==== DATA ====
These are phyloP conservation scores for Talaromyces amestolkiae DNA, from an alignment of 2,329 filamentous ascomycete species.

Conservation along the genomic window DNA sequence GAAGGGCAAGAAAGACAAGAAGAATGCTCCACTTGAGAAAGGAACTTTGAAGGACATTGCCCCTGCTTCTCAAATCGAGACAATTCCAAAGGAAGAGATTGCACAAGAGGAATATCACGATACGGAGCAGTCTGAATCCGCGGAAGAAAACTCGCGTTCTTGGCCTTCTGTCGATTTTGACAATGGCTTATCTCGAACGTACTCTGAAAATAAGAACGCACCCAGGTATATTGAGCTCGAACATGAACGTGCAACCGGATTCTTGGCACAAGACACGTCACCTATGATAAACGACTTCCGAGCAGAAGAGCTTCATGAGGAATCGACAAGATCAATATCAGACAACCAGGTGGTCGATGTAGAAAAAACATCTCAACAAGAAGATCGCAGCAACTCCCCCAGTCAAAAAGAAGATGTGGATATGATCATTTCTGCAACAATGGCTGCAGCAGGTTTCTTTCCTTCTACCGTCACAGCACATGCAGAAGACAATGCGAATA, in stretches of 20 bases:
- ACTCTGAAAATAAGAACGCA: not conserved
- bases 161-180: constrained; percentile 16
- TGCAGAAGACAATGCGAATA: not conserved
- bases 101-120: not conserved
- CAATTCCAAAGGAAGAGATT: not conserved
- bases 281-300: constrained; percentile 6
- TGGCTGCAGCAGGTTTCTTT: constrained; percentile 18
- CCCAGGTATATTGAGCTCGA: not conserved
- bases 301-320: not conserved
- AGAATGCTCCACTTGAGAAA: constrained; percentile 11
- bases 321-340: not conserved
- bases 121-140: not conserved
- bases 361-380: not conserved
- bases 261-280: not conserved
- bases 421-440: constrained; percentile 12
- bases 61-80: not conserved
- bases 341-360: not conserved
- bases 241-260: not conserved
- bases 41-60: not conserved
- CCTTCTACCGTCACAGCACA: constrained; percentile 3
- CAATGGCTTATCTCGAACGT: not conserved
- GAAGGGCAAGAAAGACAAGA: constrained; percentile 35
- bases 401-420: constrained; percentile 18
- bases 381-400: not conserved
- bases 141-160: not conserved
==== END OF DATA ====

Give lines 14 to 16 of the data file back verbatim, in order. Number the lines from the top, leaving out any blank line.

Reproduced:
- bases 121-140: not conserved
- bases 361-380: not conserved
- bases 261-280: not conserved